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Validators: Into the Deep


In the first part, we saw a glimpse of what the Validator framework can do. But that is just the tip of the iceberg. The driving force behind creation of the Validator framework is reusability. This facet of the framework is but one of the many aspects that can not only reduce the web GUI development time but also enforce standards across all interfaces.

Author Info:
By: A.P.Rajshekhar
Rating: 5 stars5 stars5 stars5 stars5 stars / 14
September 13, 2005
TABLE OF CONTENTS:
  1. · Validators: Into the Deep
  2. · Email, Mask, Date, and Length Validators
  3. · Constants and Variables
  4. · Registration Form: Putting it All Together

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Validators: Into the Deep - Email, Mask, Date, and Length Validators
(Page 2 of 4 )

Email Validator

One of the validations that is often difficult to implement is email field validation. One must use a character recognition loop or the regular expression to validate an input email id. But the Validator framework has made it as easy as "taking a walk in the park." All one has to do is specify the value of the "depends" attribute as “email.” To elucidate, the following example should be sufficient:

 <field property="customeremail" depends="email">
         <arg0 key="customer.email"/>
     </field>

Similarly, the framework has provided a standard rule for validating credit card numbers. In place of  “email” provide “creditCard” as the value of the "depends" attribute. The following snippet shows a credit card validation:

 <field property="name" depends="required, creditCard">
         <arg0 key="registration.cardnumber"/>
     </field>

Mask Validator

Let's take the case where the first name field cannot contain special characters. If the traditional approach is taken, then I would have to write a JavaScript function that loops through the input, or write a regular expression to check for the presence of special characters. Though the use of a regular expression makes it easier, it still has to be embedded into the JavaScript. So to truly do away with writing JavaScript, the Validator framework provides the mask Validator. With the mask Validator, the rule can be written in the form of a regular expression. Here the <var> element comes into picture again. For example, to validate a field accepting first names, the rule would be:

 <field property="lastname" depends="required,mask">

<msg name="mask" key="registration.lastname.maskmsg"/>

<arg0 key="registration.lastname"/>
   <var>
   <var-name>mask</var-name>
  <var-value>^[a-zA-Z]*$</var-value>
   </var>
   </field>
    
Here, the <var-value> child node of <var>tag contains the regular expression to validate the last name.

Date Validator

Date validation is one of the most difficult validations when implemented using JavaScript. This is not true, however, within the context of the framework. To use the date validation rule, provide “datePattern” as the value of <var-name> and the required pattern as the value of <var-value> as shown in the following code snippet:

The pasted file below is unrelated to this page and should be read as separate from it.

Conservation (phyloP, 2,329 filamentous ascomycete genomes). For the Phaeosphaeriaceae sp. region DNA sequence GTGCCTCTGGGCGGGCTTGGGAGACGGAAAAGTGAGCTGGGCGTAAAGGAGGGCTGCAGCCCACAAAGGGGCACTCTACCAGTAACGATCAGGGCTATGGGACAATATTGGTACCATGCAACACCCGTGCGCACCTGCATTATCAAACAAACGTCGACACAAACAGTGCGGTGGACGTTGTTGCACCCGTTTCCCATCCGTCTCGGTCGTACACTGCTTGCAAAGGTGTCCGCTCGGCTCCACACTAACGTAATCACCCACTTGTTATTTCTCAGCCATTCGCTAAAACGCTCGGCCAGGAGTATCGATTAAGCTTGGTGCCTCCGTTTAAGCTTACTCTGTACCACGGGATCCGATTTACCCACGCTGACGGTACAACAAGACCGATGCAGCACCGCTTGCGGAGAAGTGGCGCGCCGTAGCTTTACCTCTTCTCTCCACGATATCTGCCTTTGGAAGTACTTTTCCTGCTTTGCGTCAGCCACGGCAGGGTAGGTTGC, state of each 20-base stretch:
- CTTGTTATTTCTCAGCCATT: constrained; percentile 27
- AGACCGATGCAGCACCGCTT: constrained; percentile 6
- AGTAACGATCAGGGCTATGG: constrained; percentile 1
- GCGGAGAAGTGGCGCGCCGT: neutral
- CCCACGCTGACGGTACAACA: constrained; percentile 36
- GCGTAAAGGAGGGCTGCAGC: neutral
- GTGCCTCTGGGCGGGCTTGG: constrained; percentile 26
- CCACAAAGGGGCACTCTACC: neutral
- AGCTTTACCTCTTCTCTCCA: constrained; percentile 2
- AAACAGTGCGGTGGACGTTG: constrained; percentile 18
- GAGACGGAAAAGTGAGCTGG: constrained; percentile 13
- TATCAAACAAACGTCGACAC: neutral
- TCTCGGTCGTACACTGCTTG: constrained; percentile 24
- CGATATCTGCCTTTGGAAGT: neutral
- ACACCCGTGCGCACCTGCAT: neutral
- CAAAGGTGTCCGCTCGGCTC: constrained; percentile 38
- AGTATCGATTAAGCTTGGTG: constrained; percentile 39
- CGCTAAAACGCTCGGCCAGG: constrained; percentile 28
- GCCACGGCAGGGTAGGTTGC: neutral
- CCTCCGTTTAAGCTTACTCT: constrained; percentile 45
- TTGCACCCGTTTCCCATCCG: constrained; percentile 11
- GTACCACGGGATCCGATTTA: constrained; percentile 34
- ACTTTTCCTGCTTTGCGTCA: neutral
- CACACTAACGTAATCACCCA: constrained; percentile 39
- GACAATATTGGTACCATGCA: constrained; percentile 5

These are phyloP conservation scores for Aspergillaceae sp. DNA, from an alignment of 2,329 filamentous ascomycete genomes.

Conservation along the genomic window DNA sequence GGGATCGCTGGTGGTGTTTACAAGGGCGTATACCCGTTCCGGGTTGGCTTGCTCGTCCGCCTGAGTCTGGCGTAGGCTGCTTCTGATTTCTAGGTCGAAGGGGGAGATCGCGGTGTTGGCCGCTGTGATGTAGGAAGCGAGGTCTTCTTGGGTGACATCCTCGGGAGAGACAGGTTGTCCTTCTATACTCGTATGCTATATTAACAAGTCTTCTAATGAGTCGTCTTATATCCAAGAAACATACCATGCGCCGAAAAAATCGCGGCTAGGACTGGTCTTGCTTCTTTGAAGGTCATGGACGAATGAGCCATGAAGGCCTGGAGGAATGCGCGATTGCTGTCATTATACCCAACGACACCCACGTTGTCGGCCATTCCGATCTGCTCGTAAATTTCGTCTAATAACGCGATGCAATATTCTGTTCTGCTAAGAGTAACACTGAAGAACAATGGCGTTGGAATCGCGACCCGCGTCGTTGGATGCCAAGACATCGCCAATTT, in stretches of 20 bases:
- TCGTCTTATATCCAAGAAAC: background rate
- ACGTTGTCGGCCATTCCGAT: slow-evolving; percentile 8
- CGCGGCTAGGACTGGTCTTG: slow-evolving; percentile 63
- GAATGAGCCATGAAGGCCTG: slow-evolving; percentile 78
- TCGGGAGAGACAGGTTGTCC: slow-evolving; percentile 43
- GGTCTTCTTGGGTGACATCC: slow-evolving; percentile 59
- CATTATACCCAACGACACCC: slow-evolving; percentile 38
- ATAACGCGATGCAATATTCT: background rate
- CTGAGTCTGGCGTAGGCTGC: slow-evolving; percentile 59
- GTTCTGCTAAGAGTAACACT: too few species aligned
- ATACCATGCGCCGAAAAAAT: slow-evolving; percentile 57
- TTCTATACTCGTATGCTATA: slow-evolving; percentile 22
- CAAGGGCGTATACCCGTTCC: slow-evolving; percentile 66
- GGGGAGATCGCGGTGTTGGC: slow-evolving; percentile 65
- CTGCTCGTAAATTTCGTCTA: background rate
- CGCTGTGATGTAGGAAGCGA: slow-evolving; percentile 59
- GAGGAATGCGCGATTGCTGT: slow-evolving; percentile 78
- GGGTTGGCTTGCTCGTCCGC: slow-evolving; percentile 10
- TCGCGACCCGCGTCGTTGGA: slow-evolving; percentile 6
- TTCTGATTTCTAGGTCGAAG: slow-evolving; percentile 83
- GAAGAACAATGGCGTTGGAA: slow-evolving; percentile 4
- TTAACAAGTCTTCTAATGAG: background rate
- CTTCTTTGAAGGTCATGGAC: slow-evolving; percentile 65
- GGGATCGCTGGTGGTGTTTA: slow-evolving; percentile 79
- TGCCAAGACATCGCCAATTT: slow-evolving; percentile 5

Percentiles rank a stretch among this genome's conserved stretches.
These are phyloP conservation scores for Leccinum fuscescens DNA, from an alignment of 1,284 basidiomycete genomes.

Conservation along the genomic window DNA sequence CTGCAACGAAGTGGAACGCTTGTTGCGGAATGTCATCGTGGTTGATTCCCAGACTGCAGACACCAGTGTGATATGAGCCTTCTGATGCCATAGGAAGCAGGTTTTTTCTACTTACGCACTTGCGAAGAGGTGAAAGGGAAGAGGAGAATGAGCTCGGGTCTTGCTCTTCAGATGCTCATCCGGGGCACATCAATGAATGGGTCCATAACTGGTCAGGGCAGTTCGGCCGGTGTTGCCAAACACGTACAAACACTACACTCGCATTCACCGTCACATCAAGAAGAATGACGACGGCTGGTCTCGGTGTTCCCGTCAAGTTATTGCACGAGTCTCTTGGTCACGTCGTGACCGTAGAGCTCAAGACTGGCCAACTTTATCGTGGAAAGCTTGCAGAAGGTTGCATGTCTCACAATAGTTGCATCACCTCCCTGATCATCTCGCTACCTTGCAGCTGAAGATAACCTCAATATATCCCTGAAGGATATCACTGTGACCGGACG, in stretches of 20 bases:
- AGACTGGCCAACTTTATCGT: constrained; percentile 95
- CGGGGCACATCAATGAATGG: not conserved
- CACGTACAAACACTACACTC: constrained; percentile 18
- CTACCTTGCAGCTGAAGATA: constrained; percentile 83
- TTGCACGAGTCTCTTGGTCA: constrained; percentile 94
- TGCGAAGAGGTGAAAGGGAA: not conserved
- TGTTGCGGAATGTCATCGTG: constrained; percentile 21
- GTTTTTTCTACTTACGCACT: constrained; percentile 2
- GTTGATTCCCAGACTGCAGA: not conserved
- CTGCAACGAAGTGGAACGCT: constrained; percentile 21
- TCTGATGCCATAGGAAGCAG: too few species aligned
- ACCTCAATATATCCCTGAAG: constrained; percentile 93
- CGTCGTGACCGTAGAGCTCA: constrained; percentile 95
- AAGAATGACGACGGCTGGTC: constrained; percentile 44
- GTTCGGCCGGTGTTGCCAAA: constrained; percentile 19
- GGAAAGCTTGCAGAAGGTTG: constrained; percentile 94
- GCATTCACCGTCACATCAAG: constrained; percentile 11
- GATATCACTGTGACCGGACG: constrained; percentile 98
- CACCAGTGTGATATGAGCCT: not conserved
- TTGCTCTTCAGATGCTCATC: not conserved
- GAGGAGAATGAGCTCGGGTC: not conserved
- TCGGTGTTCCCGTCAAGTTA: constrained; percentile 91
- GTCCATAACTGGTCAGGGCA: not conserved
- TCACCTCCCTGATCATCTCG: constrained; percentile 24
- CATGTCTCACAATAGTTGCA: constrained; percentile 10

<field property="saledate" depends="required,date">
         <arg0 key="exam.startDate"/>
         <var><var-name>datePattern</var-name>
  <var-value>MM/dd/yyyy</var-value></var>
     </field>

The date Validator uses java.text.SimpleDatePattern to validate the date pattern. Instead of datePattern, datePatternStrict can be used. The difference is that if the later is used, then it also checks the length of the input data. If its length is different from that of the pattern provided, then validation fails.

Length Validator

There are times when the entered data should be of a specified length. This kind of validation is governed by the business rules. But whatever the reason, before the arrival the framework, creating a length validation function was not a walk in the park. The scenario has been changed by the length Validators provided by the framework. There are two kinds of length Validators:

  1. minlength Validator
  2. maxlength Validator

The former checks whether the entered value is smaller than the specified limit, whereas the later validates whether the entry exceeds the maximum specified value. To elucidate, let's go back to the example covering name validation. The rule specifies that length of the entered name should be more than three letters and less than 15. In the lingo of the framework it looks like this:

 <field property="name" depends="required,minlength">
        <arg0 key="customer.name"/>

<arg1 name="minlength" key="${var:minlength}" resource="false"/>

         <var>
          <var-name>minlength</var-name>
          <var-value>3</var-value>
        </var>
    </field>

and for max length the rule is:

<field property="name" depends="required,maxlength">
   <arg0 key="customer.name"/>
   <arg1 name="maxlength" key="${var:maxlength}" resource="false"/>
       <var>

  <var-name>maxlength</var-name>
  <var-value>30</var-value>

    </var>
 </field>

As has been the case with many of the aforementioned rules, variables represented by <var > play an important role. That brings the discussion to the next section: constant and variables. 


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